The Covid-19 pandemic has caused significant strain on the childcare sector, which was already struggling pre-crisis. ‘A family stimulus: Supporting children, families and the economy through the pandemic’ report from The Trades Union Congress (TUC) and the Institute for Public Policy Research (IPPR) details the need for more funding.
It is not a surprise to anyone that the sector has a long history of underfunding. Childcare providers receive approximately one quarter of their funding from the ‘free entitlement’ – funding from the Department of Education for disadvantaged two year-olds and all three and four year-olds – with the rest coming largely from parent fees. It has been estimated that the funding shortfall per hour of childcare delivered through the free entitlement is between 37 and 20 per cent (Ceeda 2019).
Therefore, the sector depends heavily on income from parent fees to recoup these costs. This model is now crumbling due to the pandemic, but during the lockdown the early years sector played a vital role on the frontlines.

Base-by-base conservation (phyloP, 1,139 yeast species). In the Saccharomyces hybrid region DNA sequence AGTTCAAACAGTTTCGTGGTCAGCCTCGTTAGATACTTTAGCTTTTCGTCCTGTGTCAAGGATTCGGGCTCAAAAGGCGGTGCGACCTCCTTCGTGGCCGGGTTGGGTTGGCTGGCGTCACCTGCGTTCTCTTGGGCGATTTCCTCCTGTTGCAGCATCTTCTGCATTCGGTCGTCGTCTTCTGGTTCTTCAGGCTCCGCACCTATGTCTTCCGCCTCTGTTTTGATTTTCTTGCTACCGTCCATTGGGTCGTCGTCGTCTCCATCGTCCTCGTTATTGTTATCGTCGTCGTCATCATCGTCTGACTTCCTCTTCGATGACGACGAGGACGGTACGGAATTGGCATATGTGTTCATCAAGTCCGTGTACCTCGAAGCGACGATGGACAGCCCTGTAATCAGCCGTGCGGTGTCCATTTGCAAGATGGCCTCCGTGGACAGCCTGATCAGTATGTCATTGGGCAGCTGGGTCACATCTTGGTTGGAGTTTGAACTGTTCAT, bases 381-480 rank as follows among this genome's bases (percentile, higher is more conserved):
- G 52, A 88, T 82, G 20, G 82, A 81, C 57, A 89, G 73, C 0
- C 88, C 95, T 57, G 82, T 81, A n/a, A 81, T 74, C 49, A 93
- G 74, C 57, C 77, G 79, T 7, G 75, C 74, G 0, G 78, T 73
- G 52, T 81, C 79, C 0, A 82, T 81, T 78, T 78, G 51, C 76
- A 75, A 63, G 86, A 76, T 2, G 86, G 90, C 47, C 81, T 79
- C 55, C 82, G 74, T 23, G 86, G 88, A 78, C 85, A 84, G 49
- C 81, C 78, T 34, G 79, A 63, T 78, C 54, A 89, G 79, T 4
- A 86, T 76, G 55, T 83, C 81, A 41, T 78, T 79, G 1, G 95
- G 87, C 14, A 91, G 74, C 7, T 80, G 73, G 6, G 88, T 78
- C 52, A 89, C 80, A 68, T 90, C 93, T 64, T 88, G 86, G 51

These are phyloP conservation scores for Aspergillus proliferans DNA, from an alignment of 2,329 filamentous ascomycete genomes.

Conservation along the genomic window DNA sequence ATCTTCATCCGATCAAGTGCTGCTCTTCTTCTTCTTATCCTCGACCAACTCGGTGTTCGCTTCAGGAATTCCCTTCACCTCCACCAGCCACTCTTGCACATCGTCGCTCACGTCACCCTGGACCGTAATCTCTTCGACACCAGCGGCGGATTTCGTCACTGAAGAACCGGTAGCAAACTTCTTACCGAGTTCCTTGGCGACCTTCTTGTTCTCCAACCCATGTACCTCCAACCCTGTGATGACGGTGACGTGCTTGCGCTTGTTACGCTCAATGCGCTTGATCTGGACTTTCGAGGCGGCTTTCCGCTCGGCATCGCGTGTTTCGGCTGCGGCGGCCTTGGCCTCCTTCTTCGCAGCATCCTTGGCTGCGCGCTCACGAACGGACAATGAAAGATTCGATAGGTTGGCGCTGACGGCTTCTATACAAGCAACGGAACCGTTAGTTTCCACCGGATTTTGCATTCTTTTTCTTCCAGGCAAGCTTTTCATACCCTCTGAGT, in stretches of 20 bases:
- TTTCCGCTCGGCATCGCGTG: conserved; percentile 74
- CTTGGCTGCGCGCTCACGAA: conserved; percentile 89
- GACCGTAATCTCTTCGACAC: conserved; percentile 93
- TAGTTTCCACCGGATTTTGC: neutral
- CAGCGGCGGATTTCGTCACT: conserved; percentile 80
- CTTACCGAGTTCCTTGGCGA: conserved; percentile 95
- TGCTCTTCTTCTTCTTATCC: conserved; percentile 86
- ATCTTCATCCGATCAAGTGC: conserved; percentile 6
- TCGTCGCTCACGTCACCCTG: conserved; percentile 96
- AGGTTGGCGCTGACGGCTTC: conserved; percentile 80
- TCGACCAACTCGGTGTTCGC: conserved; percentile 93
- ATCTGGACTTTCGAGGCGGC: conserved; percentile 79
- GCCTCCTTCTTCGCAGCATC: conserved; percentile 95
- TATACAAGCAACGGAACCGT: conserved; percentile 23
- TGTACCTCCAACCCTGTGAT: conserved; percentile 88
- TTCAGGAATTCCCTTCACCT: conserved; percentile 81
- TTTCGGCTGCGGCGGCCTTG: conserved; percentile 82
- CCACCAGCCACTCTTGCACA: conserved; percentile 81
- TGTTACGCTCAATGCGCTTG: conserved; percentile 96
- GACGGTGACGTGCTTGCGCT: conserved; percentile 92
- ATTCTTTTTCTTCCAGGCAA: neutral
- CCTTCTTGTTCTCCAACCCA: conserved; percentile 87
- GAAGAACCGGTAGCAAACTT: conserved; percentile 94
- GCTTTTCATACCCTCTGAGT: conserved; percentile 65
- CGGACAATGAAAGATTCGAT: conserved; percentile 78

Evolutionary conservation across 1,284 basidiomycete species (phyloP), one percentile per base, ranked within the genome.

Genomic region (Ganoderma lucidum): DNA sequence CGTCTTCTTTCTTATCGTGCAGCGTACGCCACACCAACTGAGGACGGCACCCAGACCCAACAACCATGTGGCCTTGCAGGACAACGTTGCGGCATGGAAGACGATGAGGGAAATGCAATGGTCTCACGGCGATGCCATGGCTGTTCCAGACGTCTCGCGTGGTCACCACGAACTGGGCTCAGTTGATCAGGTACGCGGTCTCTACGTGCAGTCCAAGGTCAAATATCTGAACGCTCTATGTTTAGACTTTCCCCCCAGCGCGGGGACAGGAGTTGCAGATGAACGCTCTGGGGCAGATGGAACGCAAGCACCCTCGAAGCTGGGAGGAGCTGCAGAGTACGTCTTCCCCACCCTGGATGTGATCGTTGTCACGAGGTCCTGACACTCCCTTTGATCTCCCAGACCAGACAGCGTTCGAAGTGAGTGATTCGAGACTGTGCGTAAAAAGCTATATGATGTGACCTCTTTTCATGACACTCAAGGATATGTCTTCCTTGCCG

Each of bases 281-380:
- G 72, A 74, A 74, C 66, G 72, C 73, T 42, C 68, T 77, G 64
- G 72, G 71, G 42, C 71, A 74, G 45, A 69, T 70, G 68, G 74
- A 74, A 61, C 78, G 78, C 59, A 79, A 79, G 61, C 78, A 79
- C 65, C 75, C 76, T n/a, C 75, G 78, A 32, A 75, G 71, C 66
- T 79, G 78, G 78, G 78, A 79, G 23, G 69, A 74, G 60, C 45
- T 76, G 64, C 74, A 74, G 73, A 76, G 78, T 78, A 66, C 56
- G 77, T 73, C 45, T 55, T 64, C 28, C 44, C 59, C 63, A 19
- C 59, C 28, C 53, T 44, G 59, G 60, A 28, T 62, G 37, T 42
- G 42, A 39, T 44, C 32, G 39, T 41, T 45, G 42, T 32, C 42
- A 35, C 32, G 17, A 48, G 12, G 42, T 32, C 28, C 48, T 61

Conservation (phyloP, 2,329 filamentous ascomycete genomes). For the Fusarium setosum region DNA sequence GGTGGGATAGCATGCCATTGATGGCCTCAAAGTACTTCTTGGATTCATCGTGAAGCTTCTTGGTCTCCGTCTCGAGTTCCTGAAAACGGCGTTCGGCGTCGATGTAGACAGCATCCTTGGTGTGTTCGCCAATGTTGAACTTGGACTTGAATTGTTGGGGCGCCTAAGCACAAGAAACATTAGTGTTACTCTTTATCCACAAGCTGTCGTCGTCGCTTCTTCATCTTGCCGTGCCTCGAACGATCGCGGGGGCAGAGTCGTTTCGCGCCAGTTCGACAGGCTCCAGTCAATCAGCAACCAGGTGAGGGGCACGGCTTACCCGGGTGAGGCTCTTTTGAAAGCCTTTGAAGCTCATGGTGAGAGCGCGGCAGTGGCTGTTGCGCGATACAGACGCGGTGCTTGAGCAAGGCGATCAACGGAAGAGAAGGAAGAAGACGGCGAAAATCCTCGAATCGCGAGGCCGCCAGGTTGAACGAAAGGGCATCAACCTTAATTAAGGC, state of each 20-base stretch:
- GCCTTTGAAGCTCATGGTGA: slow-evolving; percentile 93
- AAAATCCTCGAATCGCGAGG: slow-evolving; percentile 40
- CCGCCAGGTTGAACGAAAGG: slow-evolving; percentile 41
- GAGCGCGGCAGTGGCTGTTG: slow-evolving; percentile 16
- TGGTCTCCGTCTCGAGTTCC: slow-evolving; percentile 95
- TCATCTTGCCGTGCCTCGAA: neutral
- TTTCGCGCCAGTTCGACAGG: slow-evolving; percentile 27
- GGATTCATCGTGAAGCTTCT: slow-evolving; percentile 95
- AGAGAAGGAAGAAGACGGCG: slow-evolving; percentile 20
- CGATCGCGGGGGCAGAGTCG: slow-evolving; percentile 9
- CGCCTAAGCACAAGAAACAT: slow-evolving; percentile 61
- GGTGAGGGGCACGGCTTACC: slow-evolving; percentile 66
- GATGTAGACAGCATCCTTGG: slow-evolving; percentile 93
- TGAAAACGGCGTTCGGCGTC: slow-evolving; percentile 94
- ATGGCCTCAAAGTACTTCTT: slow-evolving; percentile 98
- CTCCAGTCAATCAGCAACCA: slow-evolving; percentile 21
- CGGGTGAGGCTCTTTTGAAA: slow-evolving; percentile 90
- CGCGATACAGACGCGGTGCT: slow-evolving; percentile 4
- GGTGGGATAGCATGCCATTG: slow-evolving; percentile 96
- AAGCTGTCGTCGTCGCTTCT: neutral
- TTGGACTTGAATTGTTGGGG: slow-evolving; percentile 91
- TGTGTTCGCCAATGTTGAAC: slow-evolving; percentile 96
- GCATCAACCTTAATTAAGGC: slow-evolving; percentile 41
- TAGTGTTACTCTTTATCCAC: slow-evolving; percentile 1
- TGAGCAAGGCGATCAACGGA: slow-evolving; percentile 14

According the report it has been estimated that during this period, childcare providers in England lost up to £228 million – or 13 per cent of the sector’s total income (Blanden et al 2020). Since then parental demand has remained lower than normal, including due to limits on the number of childcare providers who can deliver places due to Covid-19 restrictions.
Purnima Tanuku OBE, chief executive of National Day Nurseries Association (NDNA), said: ‘This report is right to highlight the lack of support to the early years sector throughout the pandemic and the vital role the sector plays in the life of children and families.
‘We have been calling for recovery funding to support the sector since lockdown measures were introduced. Evidence shows that nurseries have lost money throughout the pandemic through reduced parental income at a time when they have invested in increased safety measures.
‘The Government needs to get the funding right for early years to be able to level up opportunities through high quality, early education. The Chancellor has a Plan for Jobs but if parents are to be able to return to work or retrain, there must also be an urgent Plan for Childcare.’